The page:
37 setting up: advanced linksys e-series – Linksys E4200 User Manual

Page 49

background image


Setting Up: Advanced

Linksys E-Series

To use your old router as an access point:
With your computer connected to your old router, log into its browser-

based administration utility .


Save your changes after finishing each step below .

2. Open the setup page for the local network (LAN) .
3. In the Router IP address field, enter an unused IP address for the LAN

network of your new router .
For example, if your new router has an IP address of 192 .168 .1 .1, you

should choose an IP address on the 192 .168 .1 .0 network . You can choose

any address within the range of 192 .168 .1 .2 to 192 .168 .1 .254 . You should

exclude addresses in the range that will be used by the DHCP Server of

your new router (192 .168 .1 .100 to 192 .168 .1 .149) . A safe choice might be

192 .168 .1 .250 . Take note of this address, because this will be the address

that you will use to manage your old router in the future .

4. In the Subnet Mask field, enter or, if available, select that

subnet mask from a drop-down list .

5. Disable the DHCP server on your old router . (Because your old router will

be operating as an access point instead of a router, you don’t want it to

distribute IP addresses . There should be only one active DHCP server on

your network, and that should be your new router .)

6. To reconfigure the wireless network on your old router:

a. Open the wireless network setup page .
b. Change the network name (SSID) to match the name of your new

network . Having the same network name and security settings

enables you to seamlessly roam between your new router and your

old router .

c. Change the security mode to match the security mode on your new

router .

d. Change the passphrase (sometimes called the pre-shared key) on

your old router to match the passphrase on your new router .

e. Change the wireless channel to a non-conflicting channel . Some

manufacturers have an “Auto” function for channel selection that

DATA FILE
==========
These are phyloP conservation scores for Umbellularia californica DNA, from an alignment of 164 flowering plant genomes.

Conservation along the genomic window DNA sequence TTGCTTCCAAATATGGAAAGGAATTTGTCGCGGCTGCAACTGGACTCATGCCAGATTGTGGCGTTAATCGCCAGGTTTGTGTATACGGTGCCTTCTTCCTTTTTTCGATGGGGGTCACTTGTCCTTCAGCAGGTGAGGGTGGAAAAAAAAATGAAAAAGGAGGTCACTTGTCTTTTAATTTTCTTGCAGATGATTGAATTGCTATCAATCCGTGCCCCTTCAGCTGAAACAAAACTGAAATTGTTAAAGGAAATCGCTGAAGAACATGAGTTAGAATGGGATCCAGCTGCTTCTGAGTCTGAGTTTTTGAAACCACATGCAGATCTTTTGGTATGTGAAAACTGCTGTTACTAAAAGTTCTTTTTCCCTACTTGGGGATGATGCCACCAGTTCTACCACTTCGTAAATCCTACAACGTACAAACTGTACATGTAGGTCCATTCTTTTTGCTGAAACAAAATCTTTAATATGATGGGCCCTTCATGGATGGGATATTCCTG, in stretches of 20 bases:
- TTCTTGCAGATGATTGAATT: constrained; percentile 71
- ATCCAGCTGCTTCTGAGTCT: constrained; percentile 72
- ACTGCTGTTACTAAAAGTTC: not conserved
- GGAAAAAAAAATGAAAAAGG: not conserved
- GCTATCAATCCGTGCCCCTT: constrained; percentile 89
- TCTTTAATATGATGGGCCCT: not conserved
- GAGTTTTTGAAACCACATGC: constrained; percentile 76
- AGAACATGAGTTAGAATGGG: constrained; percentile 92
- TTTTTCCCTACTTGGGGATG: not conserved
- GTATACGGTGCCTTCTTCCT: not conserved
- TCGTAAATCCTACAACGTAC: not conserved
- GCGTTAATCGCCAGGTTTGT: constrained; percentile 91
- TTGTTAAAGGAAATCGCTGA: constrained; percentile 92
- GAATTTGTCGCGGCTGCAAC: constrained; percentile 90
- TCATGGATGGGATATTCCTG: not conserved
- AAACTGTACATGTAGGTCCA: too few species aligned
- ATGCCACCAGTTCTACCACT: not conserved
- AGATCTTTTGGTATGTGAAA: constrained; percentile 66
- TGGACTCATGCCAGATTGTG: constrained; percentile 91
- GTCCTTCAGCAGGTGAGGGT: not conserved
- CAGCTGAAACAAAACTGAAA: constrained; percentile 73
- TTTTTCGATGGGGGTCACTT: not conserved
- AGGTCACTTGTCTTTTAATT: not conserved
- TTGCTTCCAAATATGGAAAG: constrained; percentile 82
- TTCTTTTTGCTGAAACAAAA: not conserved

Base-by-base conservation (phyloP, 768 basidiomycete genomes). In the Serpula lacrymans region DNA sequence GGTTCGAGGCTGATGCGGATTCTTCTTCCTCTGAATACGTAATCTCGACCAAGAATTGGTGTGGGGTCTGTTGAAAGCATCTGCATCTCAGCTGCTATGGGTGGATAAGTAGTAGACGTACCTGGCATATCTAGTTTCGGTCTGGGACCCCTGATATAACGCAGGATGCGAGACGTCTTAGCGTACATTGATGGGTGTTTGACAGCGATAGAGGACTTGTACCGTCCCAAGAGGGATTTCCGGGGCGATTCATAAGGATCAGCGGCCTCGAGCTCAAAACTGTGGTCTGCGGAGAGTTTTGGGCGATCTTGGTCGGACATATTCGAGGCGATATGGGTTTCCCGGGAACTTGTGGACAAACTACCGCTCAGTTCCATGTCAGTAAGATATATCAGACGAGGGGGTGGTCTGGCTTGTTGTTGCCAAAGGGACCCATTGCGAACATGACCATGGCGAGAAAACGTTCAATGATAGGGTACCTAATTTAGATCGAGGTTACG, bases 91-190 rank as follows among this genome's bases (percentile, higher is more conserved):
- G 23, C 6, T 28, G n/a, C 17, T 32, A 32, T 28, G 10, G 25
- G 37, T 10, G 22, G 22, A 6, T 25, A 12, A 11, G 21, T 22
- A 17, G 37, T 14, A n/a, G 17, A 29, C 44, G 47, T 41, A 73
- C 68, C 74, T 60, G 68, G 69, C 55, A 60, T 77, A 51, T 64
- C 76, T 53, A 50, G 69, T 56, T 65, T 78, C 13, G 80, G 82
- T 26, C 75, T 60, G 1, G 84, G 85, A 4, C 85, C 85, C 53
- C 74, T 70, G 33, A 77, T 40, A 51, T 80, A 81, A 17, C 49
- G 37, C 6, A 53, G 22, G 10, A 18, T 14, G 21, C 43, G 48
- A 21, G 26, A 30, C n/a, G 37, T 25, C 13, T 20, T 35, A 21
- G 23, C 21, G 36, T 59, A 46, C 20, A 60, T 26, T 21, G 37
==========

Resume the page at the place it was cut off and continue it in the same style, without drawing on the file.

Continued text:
automatically selects a wireless channel that does not interfere with

other nearby wireless networks . If your old router supports an Auto

function, select that . Otherwise, you may need to manually select the

wireless operating channel on your old router . In the 2 .4 GHz wireless

spectrum, there are only three non-overlapping channels: 1, 6, and

11 . Pick a channel that does not overlap the operating channel of your

new router . For example, if your new router is operating on channel

11, configure your old router for either channel 1 or channel 6 .

7. Connect an Ethernet network cable to one of the LAN/Ethernet ports on

your old router and an Ethernet port on your new router .


Do not connect the cable to the Internet port on your old router . If

you do, you may not be able to set up the router as an access point

on the current network .

How to put your new router behind an

existing router



Why would I put my new router behind an existing router? There are several

possible scenarios in which you might want to use your new router “behind”

another router:

1. You might be in an environment that shares the landlord’s Internet

connection with all tenants . In this case, you should put your own router

behind the landlord’s router in order to create your own private network

and to isolate computers on your network from the rest of the building .

2. You are sharing an office building Internet connection, and you want to

control Internet access or the content viewed by your employees .

3. You already have an existing network and you want to extend the

network’s range or add wireless capabilities to your network .

4. You want to separate older, less secure network devices from the rest of

the network .

This manual is related to the following products: